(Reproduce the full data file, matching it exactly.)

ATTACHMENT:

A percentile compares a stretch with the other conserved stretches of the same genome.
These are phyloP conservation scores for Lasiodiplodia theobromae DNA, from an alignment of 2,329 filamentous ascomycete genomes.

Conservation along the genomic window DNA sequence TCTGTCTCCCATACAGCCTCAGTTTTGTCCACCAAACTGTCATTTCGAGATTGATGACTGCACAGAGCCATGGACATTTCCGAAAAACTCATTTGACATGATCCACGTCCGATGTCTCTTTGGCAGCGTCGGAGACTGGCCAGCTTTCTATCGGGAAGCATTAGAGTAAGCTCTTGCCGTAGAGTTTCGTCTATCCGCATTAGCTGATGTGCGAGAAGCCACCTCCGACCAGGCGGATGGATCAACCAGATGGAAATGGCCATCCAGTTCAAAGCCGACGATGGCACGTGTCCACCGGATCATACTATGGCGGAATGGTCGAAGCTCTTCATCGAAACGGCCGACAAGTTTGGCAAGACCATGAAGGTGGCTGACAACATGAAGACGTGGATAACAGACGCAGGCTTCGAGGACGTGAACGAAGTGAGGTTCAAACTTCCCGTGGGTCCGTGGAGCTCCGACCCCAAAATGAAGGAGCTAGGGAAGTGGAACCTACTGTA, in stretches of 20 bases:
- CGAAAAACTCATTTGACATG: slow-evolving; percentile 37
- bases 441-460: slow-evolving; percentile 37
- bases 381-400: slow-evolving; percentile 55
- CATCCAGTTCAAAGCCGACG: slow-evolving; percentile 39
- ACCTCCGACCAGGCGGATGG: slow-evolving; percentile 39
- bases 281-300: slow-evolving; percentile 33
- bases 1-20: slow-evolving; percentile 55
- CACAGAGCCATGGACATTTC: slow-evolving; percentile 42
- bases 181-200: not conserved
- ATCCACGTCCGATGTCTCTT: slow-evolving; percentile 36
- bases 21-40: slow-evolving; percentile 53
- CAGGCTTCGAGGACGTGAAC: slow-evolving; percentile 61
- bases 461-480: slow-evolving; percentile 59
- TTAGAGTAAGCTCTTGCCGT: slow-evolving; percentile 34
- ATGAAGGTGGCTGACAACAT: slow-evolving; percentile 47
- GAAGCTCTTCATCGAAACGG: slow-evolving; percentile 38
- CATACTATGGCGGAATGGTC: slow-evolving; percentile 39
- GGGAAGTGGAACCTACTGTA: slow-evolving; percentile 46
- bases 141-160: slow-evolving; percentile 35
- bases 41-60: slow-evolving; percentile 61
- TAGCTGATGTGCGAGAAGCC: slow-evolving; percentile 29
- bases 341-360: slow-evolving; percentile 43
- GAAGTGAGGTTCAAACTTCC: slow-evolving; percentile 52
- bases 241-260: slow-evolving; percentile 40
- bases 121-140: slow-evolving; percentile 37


A percentile compares a stretch with the other conserved stretches of the same genome.
These are phyloP conservation scores for Lasiodiplodia theobromae DNA, from an alignment of 2,329 filamentous ascomycete genomes.

Conservation along the genomic window DNA sequence TCTGTCTCCCATACAGCCTCAGTTTTGTCCACCAAACTGTCATTTCGAGATTGATGACTGCACAGAGCCATGGACATTTCCGAAAAACTCATTTGACATGATCCACGTCCGATGTCTCTTTGGCAGCGTCGGAGACTGGCCAGCTTTCTATCGGGAAGCATTAGAGTAAGCTCTTGCCGTAGAGTTTCGTCTATCCGCATTAGCTGATGTGCGAGAAGCCACCTCCGACCAGGCGGATGGATCAACCAGATGGAAATGGCCATCCAGTTCAAAGCCGACGATGGCACGTGTCCACCGGATCATACTATGGCGGAATGGTCGAAGCTCTTCATCGAAACGGCCGACAAGTTTGGCAAGACCATGAAGGTGGCTGACAACATGAAGACGTGGATAACAGACGCAGGCTTCGAGGACGTGAACGAAGTGAGGTTCAAACTTCCCGTGGGTCCGTGGAGCTCCGACCCCAAAATGAAGGAGCTAGGGAAGTGGAACCTACTGTA, in stretches of 20 bases:
- CGAAAAACTCATTTGACATG: slow-evolving; percentile 37
- bases 441-460: slow-evolving; percentile 37
- bases 381-400: slow-evolving; percentile 55
- CATCCAGTTCAAAGCCGACG: slow-evolving; percentile 39
- ACCTCCGACCAGGCGGATGG: slow-evolving; percentile 39
- bases 281-300: slow-evolving; percentile 33
- bases 1-20: slow-evolving; percentile 55
- CACAGAGCCATGGACATTTC: slow-evolving; percentile 42
- bases 181-200: not conserved
- ATCCACGTCCGATGTCTCTT: slow-evolving; percentile 36
- bases 21-40: slow-evolving; percentile 53
- CAGGCTTCGAGGACGTGAAC: slow-evolving; percentile 61
- bases 461-480: slow-evolving; percentile 59
- TTAGAGTAAGCTCTTGCCGT: slow-evolving; percentile 34
- ATGAAGGTGGCTGACAACAT: slow-evolving; percentile 47
- GAAGCTCTTCATCGAAACGG: slow-evolving; percentile 38
- CATACTATGGCGGAATGGTC: slow-evolving; percentile 39
- GGGAAGTGGAACCTACTGTA: slow-evolving; percentile 46
- bases 141-160: slow-evolving; percentile 35
- bases 41-60: slow-evolving; percentile 61
- TAGCTGATGTGCGAGAAGCC: slow-evolving; percentile 29
- bases 341-360: slow-evolving; percentile 43
- GAAGTGAGGTTCAAACTTCC: slow-evolving; percentile 52
- bases 241-260: slow-evolving; percentile 40
- bases 121-140: slow-evolving; percentile 37